Lauren Williams gives GB Taekwondo golden start to World Grand Prix
19th October 2018
Lauren Williams captured GB Taekwondo’s first gold medal of the World Taekwondo Grand Prix in Manchester tonight (Friday) with a further medal for teammate Bradly Sinden.
In a rematch of their Moscow GP head-to-head earlier this year Welsh star Williams gained revenge over Croatia’s Matea Jelic in the -67kg final.
The 19-year-old from Blackwood, Gwent won 15-9 collecting half of her points with punches.
Earlier Williams survived a major scare in her last 16 match against Jordan’s Julyann Al-Sadeq.
She trailed the 2018 Asian gold medallist 15-10 and 18-14 in the closing stages of the final round before recovering to win 22-20 with Al-Sadeq finally disqualified for excessive penalties.
“I have sat in the crowd here in Manchester before with its incredible atmosphere thinking how much I would love to compete here,” said Williams after her title win.
“I am finally here so it’s another goal ticked off. I have not had the best of runs in the Grand Prixs leading up to this.
“But this has been perfect to make me realise why I am here.
“It’s not been a bad year but I always want better. I know there is so much more I can do. Again this is another step in the right direction.”
Sinden’s third -68kg Grand Prix medal-just 12 months after his first -included a ‘Battle of Britain’ quarter-final success over teammate Josh Calland.
But in a cagey semi-final the Yorkshire fighter, 20, lost 19-13 against Iran’s Mirhashem Hosseini.
“Unless you win there is always disappointment,” said Doncaster born Sinden. “Those are the standards me and my coach set.
“I am going in the right direction but I’ll keep pushing. Bronze is good but I want to bring home the gold.”
Double Olympic medallist Lutalo Muhammad marked his heavyweight debut by reaching the quarter-finals at +80kg.
The ‘Walthamstow Warrior’ fought bravely before bowing out 33-27 against 2018 US Open champion, Hongyi Sun from China.
”It is difficult, to say the least to lose in front of a home crowd,” he said. “They gave me so much energy and so much support.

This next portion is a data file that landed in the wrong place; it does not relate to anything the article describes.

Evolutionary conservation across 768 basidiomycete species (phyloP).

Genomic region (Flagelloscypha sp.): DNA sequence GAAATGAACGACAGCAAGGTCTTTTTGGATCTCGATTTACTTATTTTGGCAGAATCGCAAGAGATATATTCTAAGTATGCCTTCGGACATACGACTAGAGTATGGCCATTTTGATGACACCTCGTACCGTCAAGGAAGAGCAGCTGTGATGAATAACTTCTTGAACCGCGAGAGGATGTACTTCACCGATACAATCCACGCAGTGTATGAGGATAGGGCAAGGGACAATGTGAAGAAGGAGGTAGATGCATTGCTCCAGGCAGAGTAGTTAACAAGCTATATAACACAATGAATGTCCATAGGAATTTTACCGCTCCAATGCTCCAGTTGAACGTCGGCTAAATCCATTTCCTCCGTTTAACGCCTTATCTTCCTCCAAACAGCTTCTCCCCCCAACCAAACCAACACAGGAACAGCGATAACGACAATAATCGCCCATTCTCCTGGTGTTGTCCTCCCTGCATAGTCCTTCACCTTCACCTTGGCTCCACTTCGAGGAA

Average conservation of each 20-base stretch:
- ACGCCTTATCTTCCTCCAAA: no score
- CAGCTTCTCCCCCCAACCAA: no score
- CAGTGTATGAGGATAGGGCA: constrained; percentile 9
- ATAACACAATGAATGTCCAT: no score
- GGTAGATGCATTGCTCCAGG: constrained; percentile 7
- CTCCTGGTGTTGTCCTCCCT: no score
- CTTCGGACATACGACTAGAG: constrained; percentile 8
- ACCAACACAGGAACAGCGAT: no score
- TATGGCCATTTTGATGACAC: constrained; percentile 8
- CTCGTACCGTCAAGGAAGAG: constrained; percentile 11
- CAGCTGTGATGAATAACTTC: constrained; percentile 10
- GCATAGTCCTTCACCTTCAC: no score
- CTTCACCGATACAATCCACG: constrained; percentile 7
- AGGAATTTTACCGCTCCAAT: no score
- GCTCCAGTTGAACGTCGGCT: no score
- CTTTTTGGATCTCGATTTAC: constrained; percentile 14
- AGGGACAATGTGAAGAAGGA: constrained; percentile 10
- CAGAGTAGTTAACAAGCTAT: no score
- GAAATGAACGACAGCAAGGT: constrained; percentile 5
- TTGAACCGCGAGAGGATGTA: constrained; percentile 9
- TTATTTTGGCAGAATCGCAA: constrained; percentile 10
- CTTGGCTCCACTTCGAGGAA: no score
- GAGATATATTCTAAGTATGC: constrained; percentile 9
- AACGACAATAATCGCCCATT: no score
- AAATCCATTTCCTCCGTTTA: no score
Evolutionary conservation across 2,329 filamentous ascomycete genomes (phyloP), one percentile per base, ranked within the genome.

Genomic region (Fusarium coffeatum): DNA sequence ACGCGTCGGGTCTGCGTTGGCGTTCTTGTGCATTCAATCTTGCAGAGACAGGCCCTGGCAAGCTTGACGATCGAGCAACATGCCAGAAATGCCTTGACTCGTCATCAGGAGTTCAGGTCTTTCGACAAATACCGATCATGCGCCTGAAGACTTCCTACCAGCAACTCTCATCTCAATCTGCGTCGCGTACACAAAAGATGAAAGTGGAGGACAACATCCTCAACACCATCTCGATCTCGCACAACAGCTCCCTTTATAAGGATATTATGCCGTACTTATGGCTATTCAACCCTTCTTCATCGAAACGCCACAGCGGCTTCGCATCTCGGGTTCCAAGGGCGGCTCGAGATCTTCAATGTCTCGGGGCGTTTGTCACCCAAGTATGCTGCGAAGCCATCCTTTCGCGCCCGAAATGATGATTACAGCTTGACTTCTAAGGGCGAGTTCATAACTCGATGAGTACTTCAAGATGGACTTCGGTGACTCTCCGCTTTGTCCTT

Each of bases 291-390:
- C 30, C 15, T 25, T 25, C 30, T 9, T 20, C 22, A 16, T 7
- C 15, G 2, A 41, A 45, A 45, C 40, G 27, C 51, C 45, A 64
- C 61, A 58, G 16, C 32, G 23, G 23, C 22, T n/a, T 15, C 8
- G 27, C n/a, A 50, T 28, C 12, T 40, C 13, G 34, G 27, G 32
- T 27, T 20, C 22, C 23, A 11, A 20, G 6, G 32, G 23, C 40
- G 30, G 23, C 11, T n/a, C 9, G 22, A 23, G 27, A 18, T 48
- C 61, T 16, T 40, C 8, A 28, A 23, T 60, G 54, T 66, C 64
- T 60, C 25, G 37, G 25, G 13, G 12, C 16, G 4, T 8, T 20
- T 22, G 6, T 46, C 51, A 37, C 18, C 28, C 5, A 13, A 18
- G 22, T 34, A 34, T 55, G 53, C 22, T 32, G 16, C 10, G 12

“But there are no excuses. The Chinese athlete was excellent and gave me a good fight. I came close but I made a few mistakes and unfortunately, they were costly.”
“This is combat -you jump in the shower you are going to get wet.
“In spite of all that I felt very confident. I wasn’t at my best but I will put the mistakes right and come back even stronger.”
“It is going to take me a few months to be a strong challenger to these heavyweights.
“I was very confident in the skills I bring from the welterweight division could cause problems. I think I did cause problems but unfortunately not enough”
There was disappointment too for Mahama Cho, who along with Muhammad, won gold at the first ever Grand Prix in Manchester five years ago.
The 2017 World Championship bronze medallist lost 17-13 against Turkey’s Emre Aresli in the last 16.
And Londoner Cho admitted his vision rather than his opponent’s technique led to his downfall.
“In the second round I thought I was winning,” he explained.” I looked up at the scoreboard and saw ‘red’ and then looked down at my body armour.
“I thought ‘how the heck did you score only to realise I was behind on points and wearing blue.
“I thought I was comfortable when in fact I needed to work. It was just minor concentration for a split second.
“But that was a prime example of you having to be on it for three rounds. If you don’t it can easily slip away. It was like doing a colouring book for a few seconds.”
Calland is back in the GB Academy after a brief spell away from the sport.
The Liverpool born fighter’s 19-13, first round win over Jaouad Achab, Belgian’s former world champion and number two seed was one of the shocks of the tournament.
Calland followed up by knocking out 2017 world bronze medallist, Vladimir Dalakliev of Bulgaria 20-10 before his points fest against Sinden.
“Brad and I know each other really well so we knew how each other was going to fight,” he said.
“Obviously he got the result but I am happy with how I performed even in the quarter-final.
“It was great to perform in front of the home fans. I just wanted to give something back to all the fans who have supported me.”
Christian McNeish was GB’s third representative at -68kg and battled hard before losing to Spain’s Javier Perez Polo.
“It was a tough match,” agreed the reigning European champion after his 16-8 defeat. “I have fought him a few times but he was the better man this time.
“I didn’t fight my best, I was rushed and lost my head.”
Teenager Molly Dunbavin acquitted herself well on her Grand Prix debut and also had to contend with equipment issues before bowing out against America’s London 2012 bronze medallist, Paige McPherson, 11 years her senior.
Hassan Haider (Falkirk)
Jordyn Smith (Carronshire), Maddison Moore (Blakedown)
Rebecca McGowan (Dumbarton), Bianca Walkden (Liverpool).